9528 - A Cultural History of Vision - The act of seeing appears to us effortless, immediate, and primitive in all its aspects. The knowledge and control of its links to our anatomy and physiology, at least until very recent times, satisfied all we needed to know about this tool so powerful in selection and survival. But very simple questions have to be answered in order to catch the "meaning" of this function. What is the difference between seeing and looking? Which are the priorities in the act of seeing? What does recognition really mean, and, more cogently, how has vision had an impact on the lexicon, the grammar, the syntax, of our verbal communication? On our writing conventions, styles, metaphorical contents? A very rich historical hunting territory is the domain of the images produced by us during the last twenty thousand years: what is their link to the act of vision? Has vision "changed" during these millennia or has it remained "exactly" the same?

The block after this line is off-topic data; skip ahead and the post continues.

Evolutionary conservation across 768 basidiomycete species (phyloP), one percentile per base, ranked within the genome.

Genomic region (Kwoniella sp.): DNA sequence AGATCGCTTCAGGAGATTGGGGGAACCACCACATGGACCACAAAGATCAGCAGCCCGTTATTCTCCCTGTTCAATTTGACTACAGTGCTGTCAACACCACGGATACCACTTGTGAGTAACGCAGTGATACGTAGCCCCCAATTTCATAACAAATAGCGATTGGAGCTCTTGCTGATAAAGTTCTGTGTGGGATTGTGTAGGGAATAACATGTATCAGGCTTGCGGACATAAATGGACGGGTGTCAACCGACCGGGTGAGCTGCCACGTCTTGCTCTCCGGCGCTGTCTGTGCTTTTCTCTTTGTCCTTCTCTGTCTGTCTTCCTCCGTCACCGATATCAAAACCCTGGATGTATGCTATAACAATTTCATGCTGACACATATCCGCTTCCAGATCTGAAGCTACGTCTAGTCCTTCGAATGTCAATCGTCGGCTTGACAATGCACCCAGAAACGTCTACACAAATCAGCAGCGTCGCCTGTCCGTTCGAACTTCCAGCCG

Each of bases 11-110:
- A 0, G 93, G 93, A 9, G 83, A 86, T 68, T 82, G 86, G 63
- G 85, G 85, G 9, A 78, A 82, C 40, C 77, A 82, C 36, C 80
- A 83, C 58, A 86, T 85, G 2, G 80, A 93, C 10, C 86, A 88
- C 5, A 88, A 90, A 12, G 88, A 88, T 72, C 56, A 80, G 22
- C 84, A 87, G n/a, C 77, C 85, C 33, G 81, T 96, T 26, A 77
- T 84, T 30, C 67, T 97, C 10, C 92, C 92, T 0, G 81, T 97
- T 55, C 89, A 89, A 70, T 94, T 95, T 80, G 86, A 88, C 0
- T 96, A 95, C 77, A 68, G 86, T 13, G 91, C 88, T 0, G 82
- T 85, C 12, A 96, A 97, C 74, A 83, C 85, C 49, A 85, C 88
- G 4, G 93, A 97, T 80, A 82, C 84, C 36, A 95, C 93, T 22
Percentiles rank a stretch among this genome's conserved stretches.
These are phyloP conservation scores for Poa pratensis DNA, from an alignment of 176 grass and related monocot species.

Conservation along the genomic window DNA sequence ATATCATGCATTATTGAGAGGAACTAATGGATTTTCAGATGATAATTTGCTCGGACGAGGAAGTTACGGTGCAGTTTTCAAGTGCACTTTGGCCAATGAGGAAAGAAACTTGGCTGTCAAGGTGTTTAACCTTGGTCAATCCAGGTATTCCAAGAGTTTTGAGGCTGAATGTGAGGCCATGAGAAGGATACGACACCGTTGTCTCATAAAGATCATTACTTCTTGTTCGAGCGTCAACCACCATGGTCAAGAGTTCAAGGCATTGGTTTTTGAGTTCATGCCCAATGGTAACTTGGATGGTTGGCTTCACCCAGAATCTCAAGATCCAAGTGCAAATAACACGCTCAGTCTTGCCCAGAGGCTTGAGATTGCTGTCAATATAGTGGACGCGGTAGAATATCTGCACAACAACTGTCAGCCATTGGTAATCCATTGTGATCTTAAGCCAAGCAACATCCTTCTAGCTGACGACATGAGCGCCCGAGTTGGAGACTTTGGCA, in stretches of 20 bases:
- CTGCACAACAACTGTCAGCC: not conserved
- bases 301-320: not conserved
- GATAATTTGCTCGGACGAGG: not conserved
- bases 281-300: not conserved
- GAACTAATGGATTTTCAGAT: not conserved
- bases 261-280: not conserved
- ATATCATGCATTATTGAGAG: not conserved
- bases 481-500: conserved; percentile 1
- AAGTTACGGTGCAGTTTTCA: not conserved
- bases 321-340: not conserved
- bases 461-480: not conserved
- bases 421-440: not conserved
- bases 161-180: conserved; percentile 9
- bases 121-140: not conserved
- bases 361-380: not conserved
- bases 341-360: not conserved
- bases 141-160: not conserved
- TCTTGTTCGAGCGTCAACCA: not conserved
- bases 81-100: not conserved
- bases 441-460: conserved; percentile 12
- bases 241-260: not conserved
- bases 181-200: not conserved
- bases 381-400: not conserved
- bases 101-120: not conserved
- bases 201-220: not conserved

Pandora's box is open: the colors and the music, architecture and visual illusions, drawing and binocularity, poetry and blindness, sculpture and shadows, photography and prosody, theatre and artificial illumination – and more.
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